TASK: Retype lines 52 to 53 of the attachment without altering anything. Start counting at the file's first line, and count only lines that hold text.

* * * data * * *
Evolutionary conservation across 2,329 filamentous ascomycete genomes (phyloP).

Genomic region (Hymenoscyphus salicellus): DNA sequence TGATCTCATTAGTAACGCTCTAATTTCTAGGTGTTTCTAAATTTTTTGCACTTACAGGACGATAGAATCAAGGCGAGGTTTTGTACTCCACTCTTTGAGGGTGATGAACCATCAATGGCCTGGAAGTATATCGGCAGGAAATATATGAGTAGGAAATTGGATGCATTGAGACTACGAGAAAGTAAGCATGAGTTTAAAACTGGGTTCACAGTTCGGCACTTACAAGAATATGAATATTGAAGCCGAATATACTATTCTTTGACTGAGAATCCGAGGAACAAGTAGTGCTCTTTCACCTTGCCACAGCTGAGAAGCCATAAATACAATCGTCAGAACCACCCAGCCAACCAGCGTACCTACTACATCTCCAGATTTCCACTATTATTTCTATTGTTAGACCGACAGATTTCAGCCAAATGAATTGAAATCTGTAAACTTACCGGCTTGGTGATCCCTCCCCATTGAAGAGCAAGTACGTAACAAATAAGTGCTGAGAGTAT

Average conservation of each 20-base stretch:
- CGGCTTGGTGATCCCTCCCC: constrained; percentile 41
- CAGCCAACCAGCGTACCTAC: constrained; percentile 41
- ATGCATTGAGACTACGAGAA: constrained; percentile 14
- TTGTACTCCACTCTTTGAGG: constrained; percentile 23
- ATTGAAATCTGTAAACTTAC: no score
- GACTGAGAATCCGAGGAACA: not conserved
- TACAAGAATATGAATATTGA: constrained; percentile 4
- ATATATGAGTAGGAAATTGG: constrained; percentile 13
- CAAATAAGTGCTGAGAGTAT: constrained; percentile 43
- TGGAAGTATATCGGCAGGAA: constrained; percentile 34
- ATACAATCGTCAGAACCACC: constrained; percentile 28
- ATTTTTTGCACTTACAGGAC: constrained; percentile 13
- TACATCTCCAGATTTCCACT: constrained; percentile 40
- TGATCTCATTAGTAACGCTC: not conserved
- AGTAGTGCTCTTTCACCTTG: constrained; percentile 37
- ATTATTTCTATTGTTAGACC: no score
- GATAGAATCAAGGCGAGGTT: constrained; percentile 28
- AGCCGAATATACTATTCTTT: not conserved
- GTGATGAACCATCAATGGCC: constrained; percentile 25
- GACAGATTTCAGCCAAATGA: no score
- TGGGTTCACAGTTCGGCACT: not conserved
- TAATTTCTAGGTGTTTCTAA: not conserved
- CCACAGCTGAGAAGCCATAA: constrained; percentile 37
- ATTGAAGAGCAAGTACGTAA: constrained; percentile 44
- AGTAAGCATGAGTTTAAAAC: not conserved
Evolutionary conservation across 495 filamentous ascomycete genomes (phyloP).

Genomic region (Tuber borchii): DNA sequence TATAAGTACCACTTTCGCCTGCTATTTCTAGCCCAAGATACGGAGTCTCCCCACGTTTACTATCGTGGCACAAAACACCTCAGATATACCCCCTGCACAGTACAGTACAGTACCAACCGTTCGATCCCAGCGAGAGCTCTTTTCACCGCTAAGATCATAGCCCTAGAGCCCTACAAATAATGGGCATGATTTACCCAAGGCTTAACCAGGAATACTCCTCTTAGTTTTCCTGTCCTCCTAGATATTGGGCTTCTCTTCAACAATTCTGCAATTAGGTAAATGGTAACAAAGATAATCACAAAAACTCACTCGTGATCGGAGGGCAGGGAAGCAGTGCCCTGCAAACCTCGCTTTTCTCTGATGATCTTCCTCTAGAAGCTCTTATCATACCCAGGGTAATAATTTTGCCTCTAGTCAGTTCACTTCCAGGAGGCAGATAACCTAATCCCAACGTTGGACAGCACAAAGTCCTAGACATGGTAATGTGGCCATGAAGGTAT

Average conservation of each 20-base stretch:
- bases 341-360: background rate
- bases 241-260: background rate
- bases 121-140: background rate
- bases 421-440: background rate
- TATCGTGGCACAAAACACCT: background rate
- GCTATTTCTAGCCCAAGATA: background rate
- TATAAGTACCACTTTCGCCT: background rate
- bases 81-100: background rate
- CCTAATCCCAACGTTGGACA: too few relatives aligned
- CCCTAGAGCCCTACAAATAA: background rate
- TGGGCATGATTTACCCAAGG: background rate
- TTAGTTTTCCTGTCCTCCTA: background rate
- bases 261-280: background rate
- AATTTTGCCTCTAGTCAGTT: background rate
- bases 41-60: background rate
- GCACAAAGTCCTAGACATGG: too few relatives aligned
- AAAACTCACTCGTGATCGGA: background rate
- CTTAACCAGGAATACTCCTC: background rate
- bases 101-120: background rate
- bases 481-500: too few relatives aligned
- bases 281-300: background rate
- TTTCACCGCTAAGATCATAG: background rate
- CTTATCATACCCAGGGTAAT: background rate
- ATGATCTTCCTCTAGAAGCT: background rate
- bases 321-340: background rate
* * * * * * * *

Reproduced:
- bases 281-300: background rate
- TTTCACCGCTAAGATCATAG: background rate